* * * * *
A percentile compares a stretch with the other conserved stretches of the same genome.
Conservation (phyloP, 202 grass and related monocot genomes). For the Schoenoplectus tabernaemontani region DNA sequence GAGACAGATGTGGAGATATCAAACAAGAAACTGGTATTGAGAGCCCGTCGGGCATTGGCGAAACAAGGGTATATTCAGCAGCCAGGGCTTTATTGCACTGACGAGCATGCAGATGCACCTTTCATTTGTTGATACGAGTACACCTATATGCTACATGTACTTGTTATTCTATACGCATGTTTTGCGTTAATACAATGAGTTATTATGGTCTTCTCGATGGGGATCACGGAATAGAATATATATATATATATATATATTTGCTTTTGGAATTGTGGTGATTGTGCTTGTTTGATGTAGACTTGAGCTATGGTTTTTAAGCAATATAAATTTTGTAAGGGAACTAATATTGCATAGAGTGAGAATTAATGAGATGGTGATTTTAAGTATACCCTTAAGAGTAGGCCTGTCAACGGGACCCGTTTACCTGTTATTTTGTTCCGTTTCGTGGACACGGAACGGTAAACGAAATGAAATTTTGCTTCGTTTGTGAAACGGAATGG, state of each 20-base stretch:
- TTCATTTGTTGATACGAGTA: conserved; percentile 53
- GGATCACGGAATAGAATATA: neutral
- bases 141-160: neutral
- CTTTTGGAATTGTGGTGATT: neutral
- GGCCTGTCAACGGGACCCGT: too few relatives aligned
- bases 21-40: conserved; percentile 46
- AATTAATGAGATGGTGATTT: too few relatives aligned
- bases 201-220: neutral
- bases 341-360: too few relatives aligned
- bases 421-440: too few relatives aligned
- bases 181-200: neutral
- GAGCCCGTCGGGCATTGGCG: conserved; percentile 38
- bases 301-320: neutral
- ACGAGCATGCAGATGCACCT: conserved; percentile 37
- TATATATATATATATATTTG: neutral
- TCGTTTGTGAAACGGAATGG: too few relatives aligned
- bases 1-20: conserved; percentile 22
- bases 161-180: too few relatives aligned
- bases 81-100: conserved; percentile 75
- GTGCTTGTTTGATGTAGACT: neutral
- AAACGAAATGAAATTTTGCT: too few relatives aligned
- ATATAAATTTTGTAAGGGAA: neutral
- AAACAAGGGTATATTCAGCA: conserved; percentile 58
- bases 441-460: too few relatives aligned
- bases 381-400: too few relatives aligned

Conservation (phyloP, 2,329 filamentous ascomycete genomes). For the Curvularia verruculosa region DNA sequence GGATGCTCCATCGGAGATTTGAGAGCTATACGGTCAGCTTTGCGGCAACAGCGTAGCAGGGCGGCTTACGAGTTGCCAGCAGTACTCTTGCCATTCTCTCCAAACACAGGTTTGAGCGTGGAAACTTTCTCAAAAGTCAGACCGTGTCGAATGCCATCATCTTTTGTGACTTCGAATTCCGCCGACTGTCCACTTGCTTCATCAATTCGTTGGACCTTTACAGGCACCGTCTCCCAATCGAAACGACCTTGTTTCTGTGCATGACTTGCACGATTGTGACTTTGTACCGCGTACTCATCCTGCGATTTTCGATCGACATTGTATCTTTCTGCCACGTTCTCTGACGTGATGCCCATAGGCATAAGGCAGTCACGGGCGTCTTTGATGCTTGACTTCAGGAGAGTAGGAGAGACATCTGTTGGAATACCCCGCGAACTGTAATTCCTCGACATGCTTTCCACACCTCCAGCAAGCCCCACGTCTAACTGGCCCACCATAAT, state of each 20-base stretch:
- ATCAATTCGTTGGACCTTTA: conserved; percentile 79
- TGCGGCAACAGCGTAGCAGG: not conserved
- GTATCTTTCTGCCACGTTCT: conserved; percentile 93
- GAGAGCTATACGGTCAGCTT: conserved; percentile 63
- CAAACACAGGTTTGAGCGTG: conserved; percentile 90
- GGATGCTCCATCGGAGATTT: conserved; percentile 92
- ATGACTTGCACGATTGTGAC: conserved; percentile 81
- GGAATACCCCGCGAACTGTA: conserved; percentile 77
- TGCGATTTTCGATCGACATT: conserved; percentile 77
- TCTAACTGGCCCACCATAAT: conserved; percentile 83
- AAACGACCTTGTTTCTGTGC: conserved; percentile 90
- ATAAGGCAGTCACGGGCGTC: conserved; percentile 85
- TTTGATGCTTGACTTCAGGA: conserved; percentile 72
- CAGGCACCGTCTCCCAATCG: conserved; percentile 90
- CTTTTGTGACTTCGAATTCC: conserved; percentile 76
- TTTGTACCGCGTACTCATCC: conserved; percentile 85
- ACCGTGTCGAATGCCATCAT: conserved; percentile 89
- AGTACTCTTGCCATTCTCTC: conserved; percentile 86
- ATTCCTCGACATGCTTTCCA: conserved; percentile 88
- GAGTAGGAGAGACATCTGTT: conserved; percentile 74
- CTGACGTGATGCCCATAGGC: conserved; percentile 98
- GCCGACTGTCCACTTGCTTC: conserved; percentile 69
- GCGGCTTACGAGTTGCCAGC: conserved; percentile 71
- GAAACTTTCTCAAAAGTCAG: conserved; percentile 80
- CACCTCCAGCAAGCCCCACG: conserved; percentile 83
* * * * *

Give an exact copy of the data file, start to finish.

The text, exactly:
A percentile compares a stretch with the other conserved stretches of the same genome.
Conservation (phyloP, 202 grass and related monocot genomes). For the Schoenoplectus tabernaemontani region DNA sequence GAGACAGATGTGGAGATATCAAACAAGAAACTGGTATTGAGAGCCCGTCGGGCATTGGCGAAACAAGGGTATATTCAGCAGCCAGGGCTTTATTGCACTGACGAGCATGCAGATGCACCTTTCATTTGTTGATACGAGTACACCTATATGCTACATGTACTTGTTATTCTATACGCATGTTTTGCGTTAATACAATGAGTTATTATGGTCTTCTCGATGGGGATCACGGAATAGAATATATATATATATATATATATTTGCTTTTGGAATTGTGGTGATTGTGCTTGTTTGATGTAGACTTGAGCTATGGTTTTTAAGCAATATAAATTTTGTAAGGGAACTAATATTGCATAGAGTGAGAATTAATGAGATGGTGATTTTAAGTATACCCTTAAGAGTAGGCCTGTCAACGGGACCCGTTTACCTGTTATTTTGTTCCGTTTCGTGGACACGGAACGGTAAACGAAATGAAATTTTGCTTCGTTTGTGAAACGGAATGG, state of each 20-base stretch:
- TTCATTTGTTGATACGAGTA: conserved; percentile 53
- GGATCACGGAATAGAATATA: neutral
- bases 141-160: neutral
- CTTTTGGAATTGTGGTGATT: neutral
- GGCCTGTCAACGGGACCCGT: too few relatives aligned
- bases 21-40: conserved; percentile 46
- AATTAATGAGATGGTGATTT: too few relatives aligned
- bases 201-220: neutral
- bases 341-360: too few relatives aligned
- bases 421-440: too few relatives aligned
- bases 181-200: neutral
- GAGCCCGTCGGGCATTGGCG: conserved; percentile 38
- bases 301-320: neutral
- ACGAGCATGCAGATGCACCT: conserved; percentile 37
- TATATATATATATATATTTG: neutral
- TCGTTTGTGAAACGGAATGG: too few relatives aligned
- bases 1-20: conserved; percentile 22
- bases 161-180: too few relatives aligned
- bases 81-100: conserved; percentile 75
- GTGCTTGTTTGATGTAGACT: neutral
- AAACGAAATGAAATTTTGCT: too few relatives aligned
- ATATAAATTTTGTAAGGGAA: neutral
- AAACAAGGGTATATTCAGCA: conserved; percentile 58
- bases 441-460: too few relatives aligned
- bases 381-400: too few relatives aligned

Conservation (phyloP, 2,329 filamentous ascomycete genomes). For the Curvularia verruculosa region DNA sequence GGATGCTCCATCGGAGATTTGAGAGCTATACGGTCAGCTTTGCGGCAACAGCGTAGCAGGGCGGCTTACGAGTTGCCAGCAGTACTCTTGCCATTCTCTCCAAACACAGGTTTGAGCGTGGAAACTTTCTCAAAAGTCAGACCGTGTCGAATGCCATCATCTTTTGTGACTTCGAATTCCGCCGACTGTCCACTTGCTTCATCAATTCGTTGGACCTTTACAGGCACCGTCTCCCAATCGAAACGACCTTGTTTCTGTGCATGACTTGCACGATTGTGACTTTGTACCGCGTACTCATCCTGCGATTTTCGATCGACATTGTATCTTTCTGCCACGTTCTCTGACGTGATGCCCATAGGCATAAGGCAGTCACGGGCGTCTTTGATGCTTGACTTCAGGAGAGTAGGAGAGACATCTGTTGGAATACCCCGCGAACTGTAATTCCTCGACATGCTTTCCACACCTCCAGCAAGCCCCACGTCTAACTGGCCCACCATAAT, state of each 20-base stretch:
- ATCAATTCGTTGGACCTTTA: conserved; percentile 79
- TGCGGCAACAGCGTAGCAGG: not conserved
- GTATCTTTCTGCCACGTTCT: conserved; percentile 93
- GAGAGCTATACGGTCAGCTT: conserved; percentile 63
- CAAACACAGGTTTGAGCGTG: conserved; percentile 90
- GGATGCTCCATCGGAGATTT: conserved; percentile 92
- ATGACTTGCACGATTGTGAC: conserved; percentile 81
- GGAATACCCCGCGAACTGTA: conserved; percentile 77
- TGCGATTTTCGATCGACATT: conserved; percentile 77
- TCTAACTGGCCCACCATAAT: conserved; percentile 83
- AAACGACCTTGTTTCTGTGC: conserved; percentile 90
- ATAAGGCAGTCACGGGCGTC: conserved; percentile 85
- TTTGATGCTTGACTTCAGGA: conserved; percentile 72
- CAGGCACCGTCTCCCAATCG: conserved; percentile 90
- CTTTTGTGACTTCGAATTCC: conserved; percentile 76
- TTTGTACCGCGTACTCATCC: conserved; percentile 85
- ACCGTGTCGAATGCCATCAT: conserved; percentile 89
- AGTACTCTTGCCATTCTCTC: conserved; percentile 86
- ATTCCTCGACATGCTTTCCA: conserved; percentile 88
- GAGTAGGAGAGACATCTGTT: conserved; percentile 74
- CTGACGTGATGCCCATAGGC: conserved; percentile 98
- GCCGACTGTCCACTTGCTTC: conserved; percentile 69
- GCGGCTTACGAGTTGCCAGC: conserved; percentile 71
- GAAACTTTCTCAAAAGTCAG: conserved; percentile 80
- CACCTCCAGCAAGCCCCACG: conserved; percentile 83